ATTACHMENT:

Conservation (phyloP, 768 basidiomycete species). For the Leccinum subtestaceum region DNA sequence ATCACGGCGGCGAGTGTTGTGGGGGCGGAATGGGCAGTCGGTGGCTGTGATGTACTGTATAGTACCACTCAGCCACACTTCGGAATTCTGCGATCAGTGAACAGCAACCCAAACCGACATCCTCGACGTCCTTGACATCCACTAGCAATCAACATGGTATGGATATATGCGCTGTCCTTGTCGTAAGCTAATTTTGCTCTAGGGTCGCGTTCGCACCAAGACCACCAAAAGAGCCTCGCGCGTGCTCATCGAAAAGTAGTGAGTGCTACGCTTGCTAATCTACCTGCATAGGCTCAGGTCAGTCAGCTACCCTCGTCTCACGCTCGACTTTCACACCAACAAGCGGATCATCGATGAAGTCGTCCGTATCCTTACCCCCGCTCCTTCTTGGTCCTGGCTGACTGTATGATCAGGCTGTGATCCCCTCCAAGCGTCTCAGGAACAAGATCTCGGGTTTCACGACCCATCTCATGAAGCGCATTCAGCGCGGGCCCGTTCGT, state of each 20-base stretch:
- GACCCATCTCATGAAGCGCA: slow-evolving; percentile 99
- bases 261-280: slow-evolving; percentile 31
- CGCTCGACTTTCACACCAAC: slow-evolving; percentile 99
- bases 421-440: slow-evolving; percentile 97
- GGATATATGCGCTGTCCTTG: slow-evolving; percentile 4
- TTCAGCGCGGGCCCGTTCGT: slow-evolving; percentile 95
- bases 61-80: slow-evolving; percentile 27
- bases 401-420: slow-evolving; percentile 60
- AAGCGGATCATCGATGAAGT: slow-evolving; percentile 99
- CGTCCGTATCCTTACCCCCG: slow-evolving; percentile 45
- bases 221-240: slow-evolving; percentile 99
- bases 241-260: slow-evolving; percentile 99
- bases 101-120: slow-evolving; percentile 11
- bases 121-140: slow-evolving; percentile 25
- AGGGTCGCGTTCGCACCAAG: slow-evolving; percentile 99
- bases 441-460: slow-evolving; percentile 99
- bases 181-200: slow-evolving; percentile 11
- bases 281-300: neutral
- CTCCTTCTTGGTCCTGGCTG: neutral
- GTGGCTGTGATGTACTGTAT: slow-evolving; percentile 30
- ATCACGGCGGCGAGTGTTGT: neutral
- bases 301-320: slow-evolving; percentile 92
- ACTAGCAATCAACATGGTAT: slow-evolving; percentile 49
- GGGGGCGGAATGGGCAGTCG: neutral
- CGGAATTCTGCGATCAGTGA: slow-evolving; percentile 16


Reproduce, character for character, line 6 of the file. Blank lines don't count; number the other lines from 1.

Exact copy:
- GGATATATGCGCTGTCCTTG: slow-evolving; percentile 4